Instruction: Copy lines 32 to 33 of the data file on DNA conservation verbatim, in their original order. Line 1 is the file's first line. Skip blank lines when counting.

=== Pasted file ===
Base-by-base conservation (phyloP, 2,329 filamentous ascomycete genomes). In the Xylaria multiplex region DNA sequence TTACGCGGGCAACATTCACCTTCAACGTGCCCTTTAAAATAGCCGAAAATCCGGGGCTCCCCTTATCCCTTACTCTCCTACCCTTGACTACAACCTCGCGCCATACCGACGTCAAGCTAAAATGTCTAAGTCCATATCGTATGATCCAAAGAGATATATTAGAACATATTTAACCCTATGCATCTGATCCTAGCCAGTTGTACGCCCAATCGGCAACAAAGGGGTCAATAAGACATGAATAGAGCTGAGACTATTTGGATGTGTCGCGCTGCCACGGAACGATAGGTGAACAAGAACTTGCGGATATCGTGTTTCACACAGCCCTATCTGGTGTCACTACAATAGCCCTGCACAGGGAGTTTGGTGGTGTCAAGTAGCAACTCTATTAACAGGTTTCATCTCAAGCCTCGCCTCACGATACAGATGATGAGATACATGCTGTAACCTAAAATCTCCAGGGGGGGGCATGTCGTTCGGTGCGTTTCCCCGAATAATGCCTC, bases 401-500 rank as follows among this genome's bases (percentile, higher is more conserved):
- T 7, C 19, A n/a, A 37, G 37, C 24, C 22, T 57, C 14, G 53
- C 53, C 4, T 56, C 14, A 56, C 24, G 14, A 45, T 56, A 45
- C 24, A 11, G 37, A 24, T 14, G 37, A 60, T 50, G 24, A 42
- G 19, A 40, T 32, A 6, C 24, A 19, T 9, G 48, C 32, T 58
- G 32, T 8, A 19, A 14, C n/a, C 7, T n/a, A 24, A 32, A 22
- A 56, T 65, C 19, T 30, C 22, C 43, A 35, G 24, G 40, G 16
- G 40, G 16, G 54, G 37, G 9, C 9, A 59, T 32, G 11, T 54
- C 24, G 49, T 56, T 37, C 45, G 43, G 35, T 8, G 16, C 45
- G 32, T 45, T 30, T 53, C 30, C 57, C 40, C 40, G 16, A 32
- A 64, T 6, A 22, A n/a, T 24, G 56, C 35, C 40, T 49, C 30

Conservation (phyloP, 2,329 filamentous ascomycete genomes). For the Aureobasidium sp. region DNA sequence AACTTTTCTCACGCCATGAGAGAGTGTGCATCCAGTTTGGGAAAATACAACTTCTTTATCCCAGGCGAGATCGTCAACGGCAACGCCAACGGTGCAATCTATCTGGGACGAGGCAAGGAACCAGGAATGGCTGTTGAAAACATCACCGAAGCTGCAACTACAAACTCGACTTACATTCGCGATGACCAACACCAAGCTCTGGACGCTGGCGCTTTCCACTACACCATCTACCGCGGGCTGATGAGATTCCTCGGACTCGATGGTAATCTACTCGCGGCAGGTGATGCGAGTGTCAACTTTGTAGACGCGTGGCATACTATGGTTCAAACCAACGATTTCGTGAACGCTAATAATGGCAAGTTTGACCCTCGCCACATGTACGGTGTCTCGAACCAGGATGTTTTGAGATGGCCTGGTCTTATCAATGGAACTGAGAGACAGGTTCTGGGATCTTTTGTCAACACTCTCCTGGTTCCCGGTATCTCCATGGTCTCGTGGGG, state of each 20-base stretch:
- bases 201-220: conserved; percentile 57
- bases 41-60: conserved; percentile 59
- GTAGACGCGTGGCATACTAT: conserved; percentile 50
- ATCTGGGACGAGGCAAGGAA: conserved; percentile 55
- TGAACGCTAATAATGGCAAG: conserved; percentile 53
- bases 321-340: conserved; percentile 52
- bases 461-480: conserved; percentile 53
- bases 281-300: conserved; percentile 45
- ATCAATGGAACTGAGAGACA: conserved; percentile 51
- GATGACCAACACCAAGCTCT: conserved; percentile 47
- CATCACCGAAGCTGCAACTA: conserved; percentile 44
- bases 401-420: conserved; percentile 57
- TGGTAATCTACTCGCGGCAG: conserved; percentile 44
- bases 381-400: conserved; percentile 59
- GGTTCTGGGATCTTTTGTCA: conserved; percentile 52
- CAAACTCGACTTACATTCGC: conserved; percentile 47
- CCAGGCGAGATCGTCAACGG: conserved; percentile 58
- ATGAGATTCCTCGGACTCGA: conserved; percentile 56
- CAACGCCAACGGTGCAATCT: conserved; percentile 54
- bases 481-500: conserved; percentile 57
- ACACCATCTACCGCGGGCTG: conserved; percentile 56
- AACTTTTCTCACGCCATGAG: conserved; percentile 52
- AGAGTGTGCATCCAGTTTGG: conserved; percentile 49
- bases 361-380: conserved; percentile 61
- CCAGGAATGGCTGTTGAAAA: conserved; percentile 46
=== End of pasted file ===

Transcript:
- bases 481-500: conserved; percentile 57
- ACACCATCTACCGCGGGCTG: conserved; percentile 56